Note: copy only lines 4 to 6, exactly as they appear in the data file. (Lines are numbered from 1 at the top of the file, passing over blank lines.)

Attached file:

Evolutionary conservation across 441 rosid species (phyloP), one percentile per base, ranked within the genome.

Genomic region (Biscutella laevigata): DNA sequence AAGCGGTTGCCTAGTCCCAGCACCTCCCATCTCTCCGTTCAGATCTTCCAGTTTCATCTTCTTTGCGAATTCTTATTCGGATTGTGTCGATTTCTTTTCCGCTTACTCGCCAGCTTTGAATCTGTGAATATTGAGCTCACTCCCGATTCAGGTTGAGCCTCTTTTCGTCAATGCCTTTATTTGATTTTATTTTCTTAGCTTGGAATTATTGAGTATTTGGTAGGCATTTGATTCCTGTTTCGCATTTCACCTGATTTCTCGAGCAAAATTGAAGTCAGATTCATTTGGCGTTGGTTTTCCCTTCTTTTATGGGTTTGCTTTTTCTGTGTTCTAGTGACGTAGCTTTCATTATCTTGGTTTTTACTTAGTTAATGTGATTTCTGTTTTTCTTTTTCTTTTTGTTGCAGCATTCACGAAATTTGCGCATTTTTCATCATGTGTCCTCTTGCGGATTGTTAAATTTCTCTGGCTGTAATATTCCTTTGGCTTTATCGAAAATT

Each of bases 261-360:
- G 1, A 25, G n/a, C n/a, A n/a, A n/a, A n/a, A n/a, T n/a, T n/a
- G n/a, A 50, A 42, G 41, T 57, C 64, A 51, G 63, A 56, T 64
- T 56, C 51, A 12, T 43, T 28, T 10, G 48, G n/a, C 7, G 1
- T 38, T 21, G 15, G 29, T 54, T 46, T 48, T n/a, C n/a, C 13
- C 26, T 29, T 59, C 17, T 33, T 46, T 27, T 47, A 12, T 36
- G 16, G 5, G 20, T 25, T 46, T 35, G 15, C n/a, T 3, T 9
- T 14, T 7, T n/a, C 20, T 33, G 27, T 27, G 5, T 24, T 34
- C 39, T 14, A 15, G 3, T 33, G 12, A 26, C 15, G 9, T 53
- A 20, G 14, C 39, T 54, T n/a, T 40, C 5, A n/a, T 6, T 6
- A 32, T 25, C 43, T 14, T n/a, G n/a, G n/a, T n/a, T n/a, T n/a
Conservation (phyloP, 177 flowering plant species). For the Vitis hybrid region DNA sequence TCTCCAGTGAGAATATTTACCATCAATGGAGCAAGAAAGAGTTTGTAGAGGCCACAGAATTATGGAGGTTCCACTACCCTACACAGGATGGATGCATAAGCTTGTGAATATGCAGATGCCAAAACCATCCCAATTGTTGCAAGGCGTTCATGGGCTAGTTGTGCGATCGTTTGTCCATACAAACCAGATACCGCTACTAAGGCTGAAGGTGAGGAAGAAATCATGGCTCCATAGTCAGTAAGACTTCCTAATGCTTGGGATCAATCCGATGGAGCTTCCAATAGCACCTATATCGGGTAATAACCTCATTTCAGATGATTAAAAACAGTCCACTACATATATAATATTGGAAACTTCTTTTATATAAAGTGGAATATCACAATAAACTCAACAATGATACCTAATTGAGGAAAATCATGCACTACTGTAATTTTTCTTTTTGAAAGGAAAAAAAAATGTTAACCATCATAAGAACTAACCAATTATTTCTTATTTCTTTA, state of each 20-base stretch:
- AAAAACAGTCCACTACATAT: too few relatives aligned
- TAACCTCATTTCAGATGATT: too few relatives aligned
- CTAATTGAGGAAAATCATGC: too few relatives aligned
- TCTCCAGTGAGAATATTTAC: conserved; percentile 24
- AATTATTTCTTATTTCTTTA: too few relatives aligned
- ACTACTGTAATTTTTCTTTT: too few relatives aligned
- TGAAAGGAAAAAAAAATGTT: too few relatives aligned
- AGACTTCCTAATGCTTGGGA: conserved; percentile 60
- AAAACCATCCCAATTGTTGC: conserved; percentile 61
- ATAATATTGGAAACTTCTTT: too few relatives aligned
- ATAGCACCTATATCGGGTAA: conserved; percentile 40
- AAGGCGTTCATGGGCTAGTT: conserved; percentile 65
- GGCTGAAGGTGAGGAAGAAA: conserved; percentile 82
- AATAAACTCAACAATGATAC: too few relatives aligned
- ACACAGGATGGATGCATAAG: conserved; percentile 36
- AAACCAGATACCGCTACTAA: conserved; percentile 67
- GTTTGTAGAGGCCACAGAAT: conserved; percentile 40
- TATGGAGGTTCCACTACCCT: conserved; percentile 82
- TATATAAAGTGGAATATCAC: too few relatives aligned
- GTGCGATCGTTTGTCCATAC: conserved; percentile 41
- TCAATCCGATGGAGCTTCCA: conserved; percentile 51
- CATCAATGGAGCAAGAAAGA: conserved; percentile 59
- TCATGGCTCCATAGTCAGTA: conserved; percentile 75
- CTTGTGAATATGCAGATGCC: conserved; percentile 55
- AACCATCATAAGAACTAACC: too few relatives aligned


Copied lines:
- G 1, A 25, G n/a, C n/a, A n/a, A n/a, A n/a, A n/a, T n/a, T n/a
- G n/a, A 50, A 42, G 41, T 57, C 64, A 51, G 63, A 56, T 64
- T 56, C 51, A 12, T 43, T 28, T 10, G 48, G n/a, C 7, G 1